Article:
We’re all fans of beauty, philosophy, and social progress, but Jennifer Rissler, the Vice President and Dean of Academic Affairs at the San Francisco Art Institute, has built her life around this trifecta. Raised near Quantico, Virginia, where her dad trained FBI agents, she received her masters degree from the University of Richmond. But in 1996, when a statue of black tennis legend and Richmond native Arthur Ashe went up to much outcry, Rissler decided she could no longer take the city’s segregational undertone, and joined her brother in San Francisco.
She got a job at SFAI, where she’s remained for 20 years. “It’s a place where there’s still a belief in unabashed experimentation,” she says, “and a safe haven for confrontational ideas, in a society that doesn’t welcome that kind of confrontation anymore.” She’s also finishing up a dissertation for a doctorate in Philosophy, Aesthetics, and Visual Studies; her subject is “post-studio practice,” art that’s made beyond the confines of the traditional studio.
As for her own confines, Rissler went from Noe Valley to the Mission, always among roommates, and “lived with what I could fit into one room” for 13 years. When she moved into her own home in Bernal Heights, she was able to furnish it in her preferred heavily vintage style—and finally unlock the family treasures that had been waiting back in Nebraska, where both her parents had multigenerational roots.
“Everything was in storage. My uncle hired a truck driver to bring it all here.” Now, she lives not only among her flea market finds and favorite books, but alongside paintings, furniture, and objects that have been in her family for ages. “My home feels like a living museum,” she says. And not in a bad way.
"My home feels like a living museum"
Who are your favorite artists?
My all-time favorite is Joseph Beuys. He believed everyone had the ability to be an artist. He was fired from the Dusseldorf Academy because he believed in universal admission. The first time he came to the US was for a performance piece called I Like America and America Likes Me, a single-person show at a New York gallery. He orchestrated it so he was picked up in an ambulance, brought in on a cot, and spent three days in the gallery with a coyote. Then he left the same way, so he never actually set foot on American soil.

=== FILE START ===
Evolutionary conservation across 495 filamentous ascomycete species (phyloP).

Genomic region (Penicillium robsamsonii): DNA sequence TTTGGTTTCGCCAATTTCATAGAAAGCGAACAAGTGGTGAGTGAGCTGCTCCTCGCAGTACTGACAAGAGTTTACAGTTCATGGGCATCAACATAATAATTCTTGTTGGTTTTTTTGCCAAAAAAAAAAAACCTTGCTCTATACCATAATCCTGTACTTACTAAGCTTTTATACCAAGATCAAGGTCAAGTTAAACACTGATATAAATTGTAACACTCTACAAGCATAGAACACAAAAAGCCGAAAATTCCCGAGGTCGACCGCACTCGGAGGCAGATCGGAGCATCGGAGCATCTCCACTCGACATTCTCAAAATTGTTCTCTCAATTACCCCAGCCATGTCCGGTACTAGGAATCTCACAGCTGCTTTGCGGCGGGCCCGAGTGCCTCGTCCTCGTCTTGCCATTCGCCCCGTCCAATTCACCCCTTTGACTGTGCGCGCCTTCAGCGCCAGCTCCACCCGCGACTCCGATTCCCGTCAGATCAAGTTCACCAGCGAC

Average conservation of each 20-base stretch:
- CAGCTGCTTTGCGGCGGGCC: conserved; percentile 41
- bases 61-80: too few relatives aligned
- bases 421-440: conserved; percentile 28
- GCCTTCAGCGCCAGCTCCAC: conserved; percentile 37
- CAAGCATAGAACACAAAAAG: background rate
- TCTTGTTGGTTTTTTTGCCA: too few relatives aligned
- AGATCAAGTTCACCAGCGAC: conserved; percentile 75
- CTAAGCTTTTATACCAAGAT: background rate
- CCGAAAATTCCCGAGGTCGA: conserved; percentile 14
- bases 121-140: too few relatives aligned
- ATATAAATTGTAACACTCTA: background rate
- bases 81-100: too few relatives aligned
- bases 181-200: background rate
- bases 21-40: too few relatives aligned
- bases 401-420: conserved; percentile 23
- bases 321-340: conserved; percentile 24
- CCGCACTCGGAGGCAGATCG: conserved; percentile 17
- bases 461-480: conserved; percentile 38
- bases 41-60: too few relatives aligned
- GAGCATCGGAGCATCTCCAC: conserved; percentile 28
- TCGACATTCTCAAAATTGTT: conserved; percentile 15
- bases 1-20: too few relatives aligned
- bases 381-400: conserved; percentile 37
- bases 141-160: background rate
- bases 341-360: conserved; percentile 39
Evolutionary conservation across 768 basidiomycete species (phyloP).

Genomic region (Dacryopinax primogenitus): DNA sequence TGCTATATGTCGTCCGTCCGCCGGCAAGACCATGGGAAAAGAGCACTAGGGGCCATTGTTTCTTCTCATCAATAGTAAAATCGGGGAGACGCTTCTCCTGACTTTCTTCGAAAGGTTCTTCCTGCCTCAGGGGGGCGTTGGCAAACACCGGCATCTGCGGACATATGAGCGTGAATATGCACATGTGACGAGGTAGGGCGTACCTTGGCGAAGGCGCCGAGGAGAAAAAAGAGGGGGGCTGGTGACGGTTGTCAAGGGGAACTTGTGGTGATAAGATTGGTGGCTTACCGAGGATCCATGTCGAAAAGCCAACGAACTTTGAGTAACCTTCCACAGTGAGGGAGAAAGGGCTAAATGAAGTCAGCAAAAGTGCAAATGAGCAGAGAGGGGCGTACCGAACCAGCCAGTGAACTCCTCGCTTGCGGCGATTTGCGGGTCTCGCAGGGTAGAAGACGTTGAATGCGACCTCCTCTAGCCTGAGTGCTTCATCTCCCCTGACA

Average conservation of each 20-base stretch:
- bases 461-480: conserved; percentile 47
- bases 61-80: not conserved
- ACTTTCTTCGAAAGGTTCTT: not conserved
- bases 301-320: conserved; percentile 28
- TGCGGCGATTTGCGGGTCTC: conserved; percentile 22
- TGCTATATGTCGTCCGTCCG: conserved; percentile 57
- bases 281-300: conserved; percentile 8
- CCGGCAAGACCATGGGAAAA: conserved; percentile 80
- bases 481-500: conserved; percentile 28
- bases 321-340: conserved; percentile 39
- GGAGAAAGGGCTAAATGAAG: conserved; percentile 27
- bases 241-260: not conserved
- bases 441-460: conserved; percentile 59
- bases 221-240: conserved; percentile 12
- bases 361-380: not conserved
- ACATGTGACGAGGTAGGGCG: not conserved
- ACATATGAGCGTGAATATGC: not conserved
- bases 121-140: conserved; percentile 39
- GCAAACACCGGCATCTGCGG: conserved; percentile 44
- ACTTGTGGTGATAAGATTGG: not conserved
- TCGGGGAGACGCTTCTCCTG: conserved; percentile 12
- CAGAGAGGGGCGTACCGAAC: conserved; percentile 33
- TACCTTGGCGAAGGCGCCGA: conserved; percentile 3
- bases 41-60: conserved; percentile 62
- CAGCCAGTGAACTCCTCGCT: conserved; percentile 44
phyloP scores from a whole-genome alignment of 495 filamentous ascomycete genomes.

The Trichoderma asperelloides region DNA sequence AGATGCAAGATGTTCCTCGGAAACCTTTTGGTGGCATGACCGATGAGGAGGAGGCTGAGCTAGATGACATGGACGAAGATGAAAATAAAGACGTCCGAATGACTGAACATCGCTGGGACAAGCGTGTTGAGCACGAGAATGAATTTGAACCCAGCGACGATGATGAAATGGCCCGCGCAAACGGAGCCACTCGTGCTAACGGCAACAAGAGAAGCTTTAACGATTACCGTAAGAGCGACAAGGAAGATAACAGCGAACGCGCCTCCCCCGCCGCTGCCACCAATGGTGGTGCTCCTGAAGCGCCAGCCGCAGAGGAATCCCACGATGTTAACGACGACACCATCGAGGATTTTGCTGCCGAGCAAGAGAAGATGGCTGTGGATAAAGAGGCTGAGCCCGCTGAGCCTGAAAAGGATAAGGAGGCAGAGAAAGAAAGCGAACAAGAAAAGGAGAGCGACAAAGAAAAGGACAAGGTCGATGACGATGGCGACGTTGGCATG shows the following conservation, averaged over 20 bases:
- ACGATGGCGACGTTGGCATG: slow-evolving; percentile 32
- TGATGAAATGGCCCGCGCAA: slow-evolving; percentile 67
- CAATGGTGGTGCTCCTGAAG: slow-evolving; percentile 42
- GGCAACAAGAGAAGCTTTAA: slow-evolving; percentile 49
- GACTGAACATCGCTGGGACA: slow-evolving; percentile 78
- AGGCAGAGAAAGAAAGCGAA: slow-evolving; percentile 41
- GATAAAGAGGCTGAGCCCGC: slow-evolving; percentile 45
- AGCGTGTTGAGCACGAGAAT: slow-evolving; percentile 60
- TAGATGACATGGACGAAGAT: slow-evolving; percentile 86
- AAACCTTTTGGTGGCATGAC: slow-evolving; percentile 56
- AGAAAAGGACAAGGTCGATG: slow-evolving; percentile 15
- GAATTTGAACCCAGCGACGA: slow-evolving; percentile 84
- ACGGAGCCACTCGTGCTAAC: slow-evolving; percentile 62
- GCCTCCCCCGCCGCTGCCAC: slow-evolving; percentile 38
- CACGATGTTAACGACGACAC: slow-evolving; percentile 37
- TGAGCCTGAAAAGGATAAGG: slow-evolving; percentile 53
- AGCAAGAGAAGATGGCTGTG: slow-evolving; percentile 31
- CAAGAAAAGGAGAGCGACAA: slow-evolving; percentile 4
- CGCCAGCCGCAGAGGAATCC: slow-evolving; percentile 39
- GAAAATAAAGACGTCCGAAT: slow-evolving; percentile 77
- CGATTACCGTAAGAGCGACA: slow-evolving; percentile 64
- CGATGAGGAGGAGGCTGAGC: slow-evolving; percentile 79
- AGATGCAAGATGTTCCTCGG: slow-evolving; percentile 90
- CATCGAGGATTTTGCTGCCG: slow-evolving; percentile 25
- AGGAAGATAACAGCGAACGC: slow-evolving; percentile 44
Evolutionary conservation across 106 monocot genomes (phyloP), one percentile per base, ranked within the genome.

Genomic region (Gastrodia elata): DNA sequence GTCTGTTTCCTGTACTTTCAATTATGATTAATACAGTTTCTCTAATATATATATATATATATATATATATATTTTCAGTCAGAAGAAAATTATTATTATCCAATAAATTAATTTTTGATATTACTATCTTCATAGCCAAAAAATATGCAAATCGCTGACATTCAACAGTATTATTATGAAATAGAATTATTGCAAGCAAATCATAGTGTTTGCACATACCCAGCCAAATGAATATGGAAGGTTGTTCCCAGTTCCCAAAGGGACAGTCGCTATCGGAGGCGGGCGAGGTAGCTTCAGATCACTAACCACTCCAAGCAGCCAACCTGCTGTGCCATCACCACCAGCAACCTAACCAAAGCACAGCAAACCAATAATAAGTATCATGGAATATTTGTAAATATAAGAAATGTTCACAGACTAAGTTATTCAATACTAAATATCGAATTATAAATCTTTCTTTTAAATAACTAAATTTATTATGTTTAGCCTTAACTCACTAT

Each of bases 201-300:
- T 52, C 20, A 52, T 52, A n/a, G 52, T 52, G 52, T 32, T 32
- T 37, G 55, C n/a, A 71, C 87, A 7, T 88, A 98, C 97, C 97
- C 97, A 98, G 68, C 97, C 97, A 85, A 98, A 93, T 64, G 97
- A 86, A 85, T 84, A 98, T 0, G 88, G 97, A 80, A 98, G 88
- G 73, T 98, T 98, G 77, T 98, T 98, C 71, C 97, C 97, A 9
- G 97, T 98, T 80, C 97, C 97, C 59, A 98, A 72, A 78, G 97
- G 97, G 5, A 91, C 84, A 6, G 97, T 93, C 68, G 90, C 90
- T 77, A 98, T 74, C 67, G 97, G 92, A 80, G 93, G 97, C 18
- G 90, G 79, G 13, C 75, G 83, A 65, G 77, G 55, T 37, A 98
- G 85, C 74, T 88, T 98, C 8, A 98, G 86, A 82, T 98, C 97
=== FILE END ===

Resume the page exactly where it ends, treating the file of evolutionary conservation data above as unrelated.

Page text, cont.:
I also love several land artists, who manipulate natural elements like soil, rocks, trees, and use them as a medium. In Walter de Maria’s piece in New Mexico called The Lightning Field, you stay in a homestead with hundreds of stainless steel poles behind you, which the lightning and the light play off. You have to make a trek and sit with the art and engage with it.
Which young emerging artists have you got your eye on?
One I watched go through SFAI was Aaron Young. I bought a piece of his student work before he graduated and went to Yale to get his MFA. It’s rare that you can put your finger on the one person who’s going to make it out of every 400. That’s another reason I love my job: I get to watch the process unfold.
We have a student now, Hutchtastic, who’s done a series of dildos that she’s cast in the likeness of Trump. Playboy wrote about her work. It’s very provocative for sure. That’s the kind of work we want to ensure people can do, critiquing the society we’re all living in. She’s someone I’m watching.
I hear you have a thing for cars.
On my mother’s side, we had the fourth oldest continuously family-owned Ford dealership in the country, started by my great grandfather, Magnus Swanson (Swanson Ford) in Ceresco, Nebraska. I have a car from that lot, a 1948 Ford Deluxe I named “Blondie” that I keep in a garage up in Napa. I also have a 1970 VW convertible that my dad bought for me when I was a teenager. That one has strong memories. I drive it; it’s here at my house.
You seem to be such a fan of old things.
I’m interested in re-appropriating things—furniture, lights, rugs, textiles—and giving them new contexts, rather than buying mass-produced things that tax our environment and are usually poorly constructed. I very much wanted to furnish my house with things that are not new, and I’m probably 90 percent there. It’s my way of critiquing our diminished valuation of artistry and craftsmanship, in my own modest way, through my choices of what I live with every day.